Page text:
Off Base's Buffalo bureau chief was driving around his fine city the other day when he noticed this sign on a strip joint: "WE HAVE THE MLB PACKAGE." "Wow," he thought, "are their dames so bad that they're advertising games on TV?"
That's funny, but Off Base prefers to think of it the other way around: Baseball is so compelling that even the strip bars feel the need to show the games. So, let others moan about whether baseball should investigate Jason Giambi (what purpose could it possibly serve?) or bitch about the commissioner's possibly not showing up for No. 756 (since when has anyone wanted him around anyway?), fans have so many better things to do in the upcoming Summer of Glove.
In the Summer of Glove, we will get Buhner Buzz Cuts, crank up the grunge, wear old flannel (well, old flannel jerseys) and turn back the clock to the '90s to welcome Ken Griffey Jr. back to Seattle for the first time since he was considered the best player in the game and our only worry was whether the Y2K bug would end civilization before he had a chance to lead the Mariners to the World Series. (And while we're back in time, we will also see if we can exchange our Microsoft shares for Starbucks).
In the Summer of Glove we will wear cheese wedges on our heads while tailgating in Milwaukee, stuffing ourselves with so much bratwurst and beer that they ask us to run in the sausage race ...without the need of a costume. We'll then go inside for more bratwursts, which we'll slobber with stadium mustard while lathering our affection on the Brewers as they fight for their first postseason since before Joanie loved Chachi.
In the Summer of Glove, we will spell all our names with a K, rub our babe's nose for luck and ask our employers to let us work from home so that we never miss a Roger Clemens start.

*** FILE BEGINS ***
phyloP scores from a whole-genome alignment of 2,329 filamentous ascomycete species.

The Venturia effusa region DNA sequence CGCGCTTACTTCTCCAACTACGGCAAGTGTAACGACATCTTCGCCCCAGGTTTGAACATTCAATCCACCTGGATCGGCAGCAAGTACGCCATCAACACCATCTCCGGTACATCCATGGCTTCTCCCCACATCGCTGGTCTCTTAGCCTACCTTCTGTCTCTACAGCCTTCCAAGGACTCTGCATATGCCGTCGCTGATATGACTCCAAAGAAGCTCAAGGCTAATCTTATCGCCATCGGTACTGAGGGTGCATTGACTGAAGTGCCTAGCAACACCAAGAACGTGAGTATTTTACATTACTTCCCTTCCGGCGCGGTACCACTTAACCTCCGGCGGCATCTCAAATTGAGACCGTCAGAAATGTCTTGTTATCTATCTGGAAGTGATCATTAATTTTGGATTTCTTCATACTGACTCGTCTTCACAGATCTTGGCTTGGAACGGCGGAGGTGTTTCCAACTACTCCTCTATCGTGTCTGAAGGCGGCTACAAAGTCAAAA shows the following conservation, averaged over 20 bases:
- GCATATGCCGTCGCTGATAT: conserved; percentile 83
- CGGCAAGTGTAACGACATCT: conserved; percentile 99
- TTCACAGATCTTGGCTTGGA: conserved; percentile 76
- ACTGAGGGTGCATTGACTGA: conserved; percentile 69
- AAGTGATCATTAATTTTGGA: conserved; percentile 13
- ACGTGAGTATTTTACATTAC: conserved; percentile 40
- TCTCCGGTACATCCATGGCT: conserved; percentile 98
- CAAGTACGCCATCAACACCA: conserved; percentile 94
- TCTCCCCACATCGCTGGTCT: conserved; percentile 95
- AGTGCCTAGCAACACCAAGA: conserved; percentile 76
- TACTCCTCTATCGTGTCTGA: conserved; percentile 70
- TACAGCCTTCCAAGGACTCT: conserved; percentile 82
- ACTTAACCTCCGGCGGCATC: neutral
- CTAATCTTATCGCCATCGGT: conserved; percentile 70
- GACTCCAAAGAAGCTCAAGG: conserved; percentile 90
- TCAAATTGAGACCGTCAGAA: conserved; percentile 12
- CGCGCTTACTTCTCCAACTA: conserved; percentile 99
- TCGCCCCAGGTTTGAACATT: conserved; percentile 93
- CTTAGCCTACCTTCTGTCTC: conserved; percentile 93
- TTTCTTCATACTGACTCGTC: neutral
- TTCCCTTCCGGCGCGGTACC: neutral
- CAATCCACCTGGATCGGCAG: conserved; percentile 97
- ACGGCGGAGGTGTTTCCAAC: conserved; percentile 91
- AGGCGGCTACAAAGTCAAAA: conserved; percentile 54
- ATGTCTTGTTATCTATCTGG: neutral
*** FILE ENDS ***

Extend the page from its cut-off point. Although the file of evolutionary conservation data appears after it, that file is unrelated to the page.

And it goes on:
In the Summer of Glove, we will rent kayaks and float around McCovey Cove with enough gloves and nets that we'll look like we're fishing for a great white shark instead of a little white pearl. And when that piece of history drops into our hands, we will sell it to the highest bidder so we can buy a yacht.
In the Summer of Glove, we will avoid high ticket prices and sneak past stadium guards by crawling along the ground like minor league manager Phil Wellman. We will find a seat and order peanuts from a vendor, who will deposit them in our laps from 20 rows away, as if he were a commando lobbing a grenade into a pillbox, or Wellman tossing a rosin bag to the umpire. And when we leave the stadium, we will, like Wellman, literally kiss it goodbye.
In the Summer of Glove, we will visit in America's most beautiful national park and wait for Old Faithful to go off promptly after every five-game Cubs losing streak or bonehead baserunning blunder. And each time we will salute Lou Piniella with an Old Style.
In the Summer of Glove, we will honor Cal Ripken Jr. by listening to 2,632 consecutive games on our XM radio as we drive to Cooperstown for his induction.
In the Summer of Glove, we will take the No. 7 train to Shea Stadium to honor Tom Glavine on his 300th win and Julio Franco on his 49th birthday by toasting them with a vintage beverage -- a flat, warm beer from a Shea vendor.
In the Summer of Glove, we will cram into the St. Paul Saints' Midway Stadium to buy snow cones and red ropes for the best promotion this side of quarter beer night, "Bad News Bears Night" presented by Goldberg Bail Bonds.
In the Summer of Glove, we will wear rally caps at the College World Series, invade Houston in Killer B costumes when Craig Biggio approaches 3,000 hits, eat fish tacos while watching Jake Peavy deal, get ejected with Bobby Cox, listen to the words and wisdom of Ozzie Guillen, read Curt Schilling's blog, not care where A-Rod goes after the game and stay until the final out of the ninth inning at Dodger Stadium just in case they hit four home runs in a row again.